He is currently second on the team in batting average (.362), hits (64) and RBIs (36) and leads the team in slugging percentage with a .593 percentage.
As Miklos sustained his injury and retired to the bench, Northern Illinois starting pitcher Eli Martin exasperated the rest of the Kent State lineup at the dish and marveled Kent State fans on the mound.
He threw a complete game, pitching 142 pitches while allowing two earned runs, one walk and 11 strikeouts.
“We have to get past the game and look at being just a little better Sunday,” Duncan said. “We still have a chance to win this series,” Duncan told Kent State Sports.
Duncan was not wrong either, as Kent State used Saturday night’s tough loss as motivation going into Sunday’s series finale.
“After a few close calls [Saturday] night, it amped up the focus that much more for Sunday,” Kent State starting pitcher Brian Clark (5-6, 4.10 ERA) said. “Just a little motivation to focus in a little bit more Sunday.”
Unphased by the loss that could have gone either way, depending on how generous the umpires were in Saturday’s game, the Flashes came out of the locker room Sunday ready to play, and they were on their game Sunday afternoon.
Propelled by arguably Clark’s best outing of the season and even his career, Kent State came out of Sunday’s game on top, 8-2, to get the W and
“[Clark] had a great outing, one of the best of the season, if not, the best this season,” Duncan said. “Just really good, efficient in the strike zone, he had really good stuff today. His [velocity was good, it was coming out of his hand real well, and he competed.”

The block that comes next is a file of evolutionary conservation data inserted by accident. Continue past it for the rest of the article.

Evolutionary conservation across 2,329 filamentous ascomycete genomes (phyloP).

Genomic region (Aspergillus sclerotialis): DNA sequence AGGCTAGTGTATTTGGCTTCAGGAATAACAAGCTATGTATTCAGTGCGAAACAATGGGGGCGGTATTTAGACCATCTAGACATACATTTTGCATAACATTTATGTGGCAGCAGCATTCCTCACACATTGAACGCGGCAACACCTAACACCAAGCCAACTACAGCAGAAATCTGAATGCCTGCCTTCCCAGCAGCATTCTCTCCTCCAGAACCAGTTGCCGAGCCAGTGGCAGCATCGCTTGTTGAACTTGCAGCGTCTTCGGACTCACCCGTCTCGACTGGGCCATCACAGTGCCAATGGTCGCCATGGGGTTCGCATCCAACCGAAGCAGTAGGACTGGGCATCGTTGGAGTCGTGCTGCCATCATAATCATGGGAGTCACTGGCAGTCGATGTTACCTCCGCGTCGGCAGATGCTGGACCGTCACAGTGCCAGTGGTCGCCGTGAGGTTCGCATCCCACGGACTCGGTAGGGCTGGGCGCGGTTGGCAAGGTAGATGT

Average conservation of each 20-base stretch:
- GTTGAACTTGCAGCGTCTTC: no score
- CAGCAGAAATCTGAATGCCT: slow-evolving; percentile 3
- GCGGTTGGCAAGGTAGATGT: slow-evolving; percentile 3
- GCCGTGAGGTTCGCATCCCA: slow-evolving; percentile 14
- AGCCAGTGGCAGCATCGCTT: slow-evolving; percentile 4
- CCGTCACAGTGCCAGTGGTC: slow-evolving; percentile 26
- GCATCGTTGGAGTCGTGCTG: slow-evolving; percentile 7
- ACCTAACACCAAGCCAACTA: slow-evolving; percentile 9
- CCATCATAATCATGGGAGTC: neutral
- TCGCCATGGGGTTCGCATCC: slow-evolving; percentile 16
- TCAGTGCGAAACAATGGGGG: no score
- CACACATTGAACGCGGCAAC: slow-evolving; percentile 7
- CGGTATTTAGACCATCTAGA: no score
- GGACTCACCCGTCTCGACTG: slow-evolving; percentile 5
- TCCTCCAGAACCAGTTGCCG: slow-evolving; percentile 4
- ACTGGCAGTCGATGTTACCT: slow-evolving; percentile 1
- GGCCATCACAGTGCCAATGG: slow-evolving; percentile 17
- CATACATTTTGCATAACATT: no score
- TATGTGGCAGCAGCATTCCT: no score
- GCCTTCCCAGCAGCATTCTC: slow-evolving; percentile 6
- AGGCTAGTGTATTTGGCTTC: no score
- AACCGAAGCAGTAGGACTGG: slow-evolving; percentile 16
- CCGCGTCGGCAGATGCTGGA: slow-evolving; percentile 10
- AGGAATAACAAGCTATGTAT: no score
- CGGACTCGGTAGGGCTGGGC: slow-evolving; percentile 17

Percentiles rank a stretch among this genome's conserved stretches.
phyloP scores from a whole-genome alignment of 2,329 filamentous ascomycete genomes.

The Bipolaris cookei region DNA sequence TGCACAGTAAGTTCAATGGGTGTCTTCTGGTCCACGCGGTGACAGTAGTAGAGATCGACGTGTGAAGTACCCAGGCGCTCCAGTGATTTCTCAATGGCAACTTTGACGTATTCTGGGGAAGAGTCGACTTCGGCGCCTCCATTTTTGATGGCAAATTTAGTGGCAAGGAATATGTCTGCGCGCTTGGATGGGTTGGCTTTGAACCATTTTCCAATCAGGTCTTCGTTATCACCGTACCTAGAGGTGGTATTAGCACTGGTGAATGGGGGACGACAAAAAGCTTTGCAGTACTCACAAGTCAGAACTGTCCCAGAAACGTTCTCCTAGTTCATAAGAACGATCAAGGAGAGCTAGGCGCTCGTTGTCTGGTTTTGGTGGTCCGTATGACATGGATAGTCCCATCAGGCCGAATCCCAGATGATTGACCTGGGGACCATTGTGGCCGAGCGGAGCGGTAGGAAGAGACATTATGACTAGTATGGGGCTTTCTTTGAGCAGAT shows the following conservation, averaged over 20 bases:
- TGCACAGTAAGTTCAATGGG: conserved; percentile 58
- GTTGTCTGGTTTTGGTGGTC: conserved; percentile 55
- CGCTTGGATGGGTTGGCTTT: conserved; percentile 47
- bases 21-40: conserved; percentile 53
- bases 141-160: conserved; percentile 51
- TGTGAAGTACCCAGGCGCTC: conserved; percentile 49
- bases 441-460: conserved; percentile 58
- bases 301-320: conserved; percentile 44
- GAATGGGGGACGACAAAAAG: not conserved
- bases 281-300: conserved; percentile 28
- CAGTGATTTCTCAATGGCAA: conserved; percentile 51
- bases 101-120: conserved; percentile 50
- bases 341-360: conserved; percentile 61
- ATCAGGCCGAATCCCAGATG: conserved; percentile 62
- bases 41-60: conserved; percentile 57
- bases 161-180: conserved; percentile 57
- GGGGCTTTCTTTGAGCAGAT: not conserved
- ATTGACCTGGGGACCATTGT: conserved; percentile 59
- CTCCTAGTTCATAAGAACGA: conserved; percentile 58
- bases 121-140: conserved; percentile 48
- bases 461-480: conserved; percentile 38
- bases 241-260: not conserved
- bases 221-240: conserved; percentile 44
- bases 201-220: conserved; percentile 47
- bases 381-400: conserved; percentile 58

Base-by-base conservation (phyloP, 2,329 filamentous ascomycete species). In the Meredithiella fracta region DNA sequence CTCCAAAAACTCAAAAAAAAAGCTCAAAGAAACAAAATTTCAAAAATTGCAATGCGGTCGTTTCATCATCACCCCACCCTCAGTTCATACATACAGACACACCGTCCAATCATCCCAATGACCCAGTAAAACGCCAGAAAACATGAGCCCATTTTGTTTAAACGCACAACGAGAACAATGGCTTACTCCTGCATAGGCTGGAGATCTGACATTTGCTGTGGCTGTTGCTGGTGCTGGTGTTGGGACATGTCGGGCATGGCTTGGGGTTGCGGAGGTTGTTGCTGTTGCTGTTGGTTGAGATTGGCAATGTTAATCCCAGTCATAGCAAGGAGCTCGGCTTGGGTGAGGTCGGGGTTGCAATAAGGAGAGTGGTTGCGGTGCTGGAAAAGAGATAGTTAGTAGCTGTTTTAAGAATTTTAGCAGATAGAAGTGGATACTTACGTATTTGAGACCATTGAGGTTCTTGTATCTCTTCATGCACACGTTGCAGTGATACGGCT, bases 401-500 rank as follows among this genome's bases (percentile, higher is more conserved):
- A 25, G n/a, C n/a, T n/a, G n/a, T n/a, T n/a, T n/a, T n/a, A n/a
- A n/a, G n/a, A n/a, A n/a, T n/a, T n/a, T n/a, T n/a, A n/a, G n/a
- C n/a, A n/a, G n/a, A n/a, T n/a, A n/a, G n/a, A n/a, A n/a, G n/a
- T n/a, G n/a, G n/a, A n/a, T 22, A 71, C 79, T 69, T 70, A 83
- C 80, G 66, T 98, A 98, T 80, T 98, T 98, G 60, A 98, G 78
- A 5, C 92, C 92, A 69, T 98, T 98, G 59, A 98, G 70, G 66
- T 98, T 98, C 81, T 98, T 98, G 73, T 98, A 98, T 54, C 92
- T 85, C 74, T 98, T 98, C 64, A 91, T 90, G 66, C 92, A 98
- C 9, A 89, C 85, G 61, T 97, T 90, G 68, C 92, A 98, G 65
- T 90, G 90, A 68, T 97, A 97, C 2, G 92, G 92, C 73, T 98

The 6-foot-3 redshirt junior out of Munroe-Falls set the tone of the game for his team and powered the Flashes through 6.1 innings, only giving up one run, six hits and three walks en route to his fifth win of the season.
Clark also touted seven punch-outs in his 12th starting appearance on the hill for the Flashes this season.
Clark said he was happy with his performance Sunday and commented on his composure on the hill, saying that he became more comfortable against the Huskies once he worked ahead in the count.
“[I allowed] a few walks here and there, a couple base hits through, but I think I settled in and tried to throw more strikes to get ahead of the hitter,” Clark said.
Clark and Kent State’s offensive unit fed off of each other the whole game and both parts of the whole played integral roles in the Flashes’ victory Sunday.
With Clark’s help, the Flashes took command of Sunday’s game and blew it wide open in the second inning, exploding with five runs right off the bat. When the offense put up runs early on in the game, it supplied Clark with the confidence and run support he needed to pitch the game of his life.